Number of Forces that the Enemy any where hath,
may, if they be increased with the Addition of these
about Oxford, give the most probable Beginning to a
new Army for the King: By lying there also, they are
ready to hinder the marching of the said Oxford
Forces, or those with Sir Jacob Ashley, toward Newarke, to interrupt that Siege; and may best also preserve the Association.
"That we have written to Colonel Fleetwood and
Colonel Whaley, to send Two Hundred Horse unto a
certain Place in Wiltsshire, near Farrington; and have
desired the Committee of Wilts to provide Two
Hundred Musketeers to be made Dragoons, for the
more secure lying of those Horse; and that the House
will take some Course to enable that County to raise
some Horse for the Defence of the Country: All which
we have reported to the House, for their Satisfaction."
Gen. Lesly's Letter and Proclamation.
Next, was read a Letter (fn. *) of General Lesley's, and a
Proclamation sent down to the House of Commons by
Doctor Aylett and Doctor Heath. (Here enter them.)
Heads for the Conference about the King's Letter, L. Savill, and the Propositions.
The Matter of the Conference is to be, "To communicate to them the King's Letter, and desire it
may be communicated to the Scotts Commissioners;
and to let them know, that this House having passed
an Order concerning the Lord Savill, and sent it down
to them, their Lordships do adhere to it, and think
it fit that the Lord Savill be not at further Liberty
until that Order be obeyed.
"Also to let them know, That this House agrees
with them in the leaving out the Clause in the Fifth
Proposition, and desire the Propositions as are agreed upon may be forthwith communicated to the
Ordinance for trying Mr. Murray.
The Ordinance for Martial Law, to try Mr. Murray
for a Spy, was read; and Ordered to be taken into
Consideration on Tuesday Morning next.
The Ordinance concerning the Heir of Sir Christopher
Wraye, to free him from Wardship, was read.
Ordered, To be referred to the same Committee
as is for the Ordinance for Gouldsmithes Hall, to prepare it, that there be no Clause therein as crosses what
is already voted by the Houses concerning the Court of
Wards; and to meet on Monday Morning next.
The Lords went to the Conference.
King's Letter, desiring an Answer to His former One about Peace.
"His Majesty needs to make no Excuse, though
He sent no more Messages unto you; for He very
well knows He ought not to do it, if He either stood
upon Punctilios of Honour, or His own private
Interest, the one being already called in Question by
His often sending, and the other assuredly prejudiced
if a Peace be concluded upon what He hath already
offered, He having therein departed with many of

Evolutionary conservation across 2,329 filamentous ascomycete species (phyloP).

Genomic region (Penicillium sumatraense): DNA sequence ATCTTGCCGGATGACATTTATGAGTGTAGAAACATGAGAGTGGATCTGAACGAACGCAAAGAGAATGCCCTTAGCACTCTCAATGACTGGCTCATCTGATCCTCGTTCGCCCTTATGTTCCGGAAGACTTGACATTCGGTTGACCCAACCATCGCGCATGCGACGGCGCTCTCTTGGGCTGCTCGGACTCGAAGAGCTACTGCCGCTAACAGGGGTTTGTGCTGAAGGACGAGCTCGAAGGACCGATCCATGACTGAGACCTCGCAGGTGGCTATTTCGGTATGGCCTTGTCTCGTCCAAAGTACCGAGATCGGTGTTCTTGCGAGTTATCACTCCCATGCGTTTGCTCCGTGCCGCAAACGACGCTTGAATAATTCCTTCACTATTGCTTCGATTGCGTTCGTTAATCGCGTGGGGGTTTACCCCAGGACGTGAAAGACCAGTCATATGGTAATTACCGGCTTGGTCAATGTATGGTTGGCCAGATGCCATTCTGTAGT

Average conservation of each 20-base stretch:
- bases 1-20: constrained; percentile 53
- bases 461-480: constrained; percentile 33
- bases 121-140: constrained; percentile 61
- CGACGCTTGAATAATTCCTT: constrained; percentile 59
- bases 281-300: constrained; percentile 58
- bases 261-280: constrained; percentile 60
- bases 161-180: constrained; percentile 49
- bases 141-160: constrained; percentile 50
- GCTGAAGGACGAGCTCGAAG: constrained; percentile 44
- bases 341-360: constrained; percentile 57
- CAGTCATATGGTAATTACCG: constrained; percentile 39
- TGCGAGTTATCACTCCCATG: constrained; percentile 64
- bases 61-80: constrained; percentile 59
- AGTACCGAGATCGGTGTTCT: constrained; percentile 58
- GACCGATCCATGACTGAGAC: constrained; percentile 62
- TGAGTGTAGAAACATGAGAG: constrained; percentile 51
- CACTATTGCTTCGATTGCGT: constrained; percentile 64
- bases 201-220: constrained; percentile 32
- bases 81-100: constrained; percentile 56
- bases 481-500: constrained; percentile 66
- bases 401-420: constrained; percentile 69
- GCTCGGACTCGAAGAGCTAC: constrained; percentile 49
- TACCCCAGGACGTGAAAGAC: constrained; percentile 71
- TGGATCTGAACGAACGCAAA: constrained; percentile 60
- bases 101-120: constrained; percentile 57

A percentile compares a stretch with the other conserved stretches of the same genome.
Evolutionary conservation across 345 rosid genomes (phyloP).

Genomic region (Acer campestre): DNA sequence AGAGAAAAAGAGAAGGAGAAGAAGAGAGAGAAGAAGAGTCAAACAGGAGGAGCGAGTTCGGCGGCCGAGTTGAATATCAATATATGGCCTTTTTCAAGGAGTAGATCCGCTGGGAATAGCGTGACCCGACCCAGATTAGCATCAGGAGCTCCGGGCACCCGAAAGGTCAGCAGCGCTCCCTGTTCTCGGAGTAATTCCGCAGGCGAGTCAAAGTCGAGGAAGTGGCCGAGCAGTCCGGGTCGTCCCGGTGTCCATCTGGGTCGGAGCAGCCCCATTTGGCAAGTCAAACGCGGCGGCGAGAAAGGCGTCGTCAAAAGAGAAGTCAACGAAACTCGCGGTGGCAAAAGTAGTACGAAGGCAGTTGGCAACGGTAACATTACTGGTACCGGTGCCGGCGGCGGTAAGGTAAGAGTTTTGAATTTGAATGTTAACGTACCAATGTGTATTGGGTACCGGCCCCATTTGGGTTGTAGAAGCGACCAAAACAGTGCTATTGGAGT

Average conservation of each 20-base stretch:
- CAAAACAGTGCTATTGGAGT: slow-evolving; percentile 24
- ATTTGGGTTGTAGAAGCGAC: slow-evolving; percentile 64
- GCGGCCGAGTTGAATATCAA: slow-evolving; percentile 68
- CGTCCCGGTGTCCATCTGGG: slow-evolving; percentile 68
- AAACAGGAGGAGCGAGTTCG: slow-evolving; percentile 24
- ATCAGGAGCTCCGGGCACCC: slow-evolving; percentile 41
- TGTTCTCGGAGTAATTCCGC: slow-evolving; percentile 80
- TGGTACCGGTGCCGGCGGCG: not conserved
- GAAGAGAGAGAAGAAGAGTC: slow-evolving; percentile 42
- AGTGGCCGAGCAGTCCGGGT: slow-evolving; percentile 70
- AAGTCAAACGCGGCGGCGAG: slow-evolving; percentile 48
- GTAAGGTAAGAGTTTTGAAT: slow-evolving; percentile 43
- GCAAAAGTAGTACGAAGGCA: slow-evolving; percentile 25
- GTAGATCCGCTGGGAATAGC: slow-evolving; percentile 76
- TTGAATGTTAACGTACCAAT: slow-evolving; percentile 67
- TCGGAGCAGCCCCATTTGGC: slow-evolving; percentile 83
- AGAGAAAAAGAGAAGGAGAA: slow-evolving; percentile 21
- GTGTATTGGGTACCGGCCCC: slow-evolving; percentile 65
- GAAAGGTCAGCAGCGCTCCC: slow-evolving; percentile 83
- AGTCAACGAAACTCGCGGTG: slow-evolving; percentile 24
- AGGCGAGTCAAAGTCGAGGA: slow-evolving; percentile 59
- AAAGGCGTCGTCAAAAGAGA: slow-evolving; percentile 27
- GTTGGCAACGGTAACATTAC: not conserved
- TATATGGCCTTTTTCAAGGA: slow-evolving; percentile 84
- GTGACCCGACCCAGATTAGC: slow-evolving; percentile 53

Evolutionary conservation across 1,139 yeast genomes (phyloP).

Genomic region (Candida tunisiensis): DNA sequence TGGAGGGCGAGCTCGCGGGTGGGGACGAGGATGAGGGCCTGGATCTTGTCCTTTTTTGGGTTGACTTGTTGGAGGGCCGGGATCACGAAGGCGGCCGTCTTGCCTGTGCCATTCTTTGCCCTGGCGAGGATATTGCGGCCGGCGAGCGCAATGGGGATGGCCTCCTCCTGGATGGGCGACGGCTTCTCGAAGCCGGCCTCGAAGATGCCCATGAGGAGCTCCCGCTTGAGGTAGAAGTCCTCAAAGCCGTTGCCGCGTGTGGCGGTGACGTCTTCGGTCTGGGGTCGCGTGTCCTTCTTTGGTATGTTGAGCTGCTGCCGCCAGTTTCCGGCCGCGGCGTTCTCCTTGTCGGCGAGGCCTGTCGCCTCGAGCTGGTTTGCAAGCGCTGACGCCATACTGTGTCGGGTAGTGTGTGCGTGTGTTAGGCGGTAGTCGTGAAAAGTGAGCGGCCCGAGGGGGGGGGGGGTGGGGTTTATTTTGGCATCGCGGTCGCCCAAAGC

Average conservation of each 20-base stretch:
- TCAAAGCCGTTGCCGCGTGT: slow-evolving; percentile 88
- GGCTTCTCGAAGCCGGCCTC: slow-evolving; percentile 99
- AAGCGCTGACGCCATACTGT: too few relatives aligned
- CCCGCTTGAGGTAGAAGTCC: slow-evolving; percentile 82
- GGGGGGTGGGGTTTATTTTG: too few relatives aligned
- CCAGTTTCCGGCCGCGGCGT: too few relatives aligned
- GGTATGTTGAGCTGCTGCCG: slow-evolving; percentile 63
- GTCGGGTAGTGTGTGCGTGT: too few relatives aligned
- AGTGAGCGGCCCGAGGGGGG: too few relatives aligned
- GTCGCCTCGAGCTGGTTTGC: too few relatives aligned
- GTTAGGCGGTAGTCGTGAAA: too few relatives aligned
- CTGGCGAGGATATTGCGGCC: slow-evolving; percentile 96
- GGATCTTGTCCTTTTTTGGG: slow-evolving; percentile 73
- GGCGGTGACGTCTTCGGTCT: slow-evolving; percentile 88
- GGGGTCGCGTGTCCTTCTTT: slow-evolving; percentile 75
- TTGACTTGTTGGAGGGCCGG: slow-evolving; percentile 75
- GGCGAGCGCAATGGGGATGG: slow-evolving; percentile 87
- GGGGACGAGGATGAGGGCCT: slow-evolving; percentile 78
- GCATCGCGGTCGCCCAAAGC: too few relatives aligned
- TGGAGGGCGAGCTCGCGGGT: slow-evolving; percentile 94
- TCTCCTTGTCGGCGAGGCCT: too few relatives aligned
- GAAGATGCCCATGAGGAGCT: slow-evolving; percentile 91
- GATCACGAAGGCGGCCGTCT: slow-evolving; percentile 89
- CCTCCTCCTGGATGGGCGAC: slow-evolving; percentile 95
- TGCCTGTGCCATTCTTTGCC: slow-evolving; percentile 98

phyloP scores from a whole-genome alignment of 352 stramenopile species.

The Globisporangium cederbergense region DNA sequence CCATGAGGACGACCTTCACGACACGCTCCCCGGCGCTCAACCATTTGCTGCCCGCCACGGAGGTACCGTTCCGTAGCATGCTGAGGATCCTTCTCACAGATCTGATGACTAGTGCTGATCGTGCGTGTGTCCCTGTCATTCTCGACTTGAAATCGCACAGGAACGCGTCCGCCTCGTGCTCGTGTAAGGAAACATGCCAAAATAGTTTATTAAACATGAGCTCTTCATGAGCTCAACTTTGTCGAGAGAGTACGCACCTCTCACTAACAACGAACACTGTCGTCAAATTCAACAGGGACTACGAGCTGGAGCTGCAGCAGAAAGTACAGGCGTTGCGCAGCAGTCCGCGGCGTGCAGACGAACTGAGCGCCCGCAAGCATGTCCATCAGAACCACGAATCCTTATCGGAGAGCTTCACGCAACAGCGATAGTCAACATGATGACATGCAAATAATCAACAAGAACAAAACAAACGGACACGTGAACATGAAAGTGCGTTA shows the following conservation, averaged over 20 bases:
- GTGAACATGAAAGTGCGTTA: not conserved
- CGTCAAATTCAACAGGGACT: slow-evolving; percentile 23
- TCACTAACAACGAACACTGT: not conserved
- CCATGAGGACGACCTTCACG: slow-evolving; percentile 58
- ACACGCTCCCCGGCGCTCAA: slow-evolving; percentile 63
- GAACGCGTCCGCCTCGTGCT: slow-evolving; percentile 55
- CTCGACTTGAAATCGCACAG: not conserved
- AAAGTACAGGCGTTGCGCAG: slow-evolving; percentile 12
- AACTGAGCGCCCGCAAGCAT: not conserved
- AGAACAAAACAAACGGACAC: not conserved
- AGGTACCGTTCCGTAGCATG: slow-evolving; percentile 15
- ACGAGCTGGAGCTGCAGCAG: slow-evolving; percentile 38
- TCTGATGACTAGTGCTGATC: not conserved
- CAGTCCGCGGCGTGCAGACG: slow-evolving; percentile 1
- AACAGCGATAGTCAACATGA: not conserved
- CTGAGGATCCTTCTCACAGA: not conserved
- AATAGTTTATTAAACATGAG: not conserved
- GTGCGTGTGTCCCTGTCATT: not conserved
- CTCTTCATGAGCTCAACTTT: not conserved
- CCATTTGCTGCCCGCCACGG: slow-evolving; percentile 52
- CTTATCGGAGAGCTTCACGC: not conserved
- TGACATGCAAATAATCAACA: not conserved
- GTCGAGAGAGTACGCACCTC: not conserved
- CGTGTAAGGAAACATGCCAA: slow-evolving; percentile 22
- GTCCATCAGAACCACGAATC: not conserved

His undoubted Rights: But nothing being equally
dear unto Him to the Preservation of His People,
His Majesty passeth by many Scruples, Neglects,
and Delays, and once more desires you to give Him
a speedy Answer to His last Message; for His Majesty believes it doth very well become Him (after
this very long Delay) at last to utter His Impatience,
since that the Goods and Blood of His Subjects
cries so much for Peace.
"Given at the Court at Oxford, the 26th of February, 1645.
"For the Speaker of the House of Peers pro
Tempore; to be communicated to the Two
Houses of Parliament at Westm. and the
Commissioners of the Parliament of Scotland."
Order for 2500 l. for reducing Donnington Castle.
"Whereas, by Ordinance of the 4th of November last, Three Thousand Pounds were charged upon
the Receipts of the Excise, in Course, for the providing of Ammunition and other Things for the reducing of Denington Castle; and whereas the Commissioners of Excise have advanced only Five Hundred Pounds, Part of the said Three Thousand
Pounds, and no more hath as yet been advanced
upon the said Ordinance: Now be it Ordained, by
the Lords and Commons in Parliament assembled,
That the Remainder thereof, being Two Thousand
Five Hundred Pounds, shall be paid in Course of
the said Ordinance of the 4th of November, for the
Payment of the Forces before Denington Castle, and
Purposes aforesaid; which Sum of Two Thousand
Five Hundred Pounds the Commissioners of Excise
for the Time being are hereby authorized and required to pay accordingly, unto such Person or Persons as shall be appointed to receive the same by the
Committee of the Three Counties of Berks, Bucks,
and Oxon, for the Uses aforesaid; and the Receipt
or Receipts of the said Committee, or any Three of
them, or of the said Person or Persons to be appointed
by them as aforesaid, shall be their and every of their
sufficient Discharge in that Behalf; and this Ordinance shall be likewise sufficient Security unto such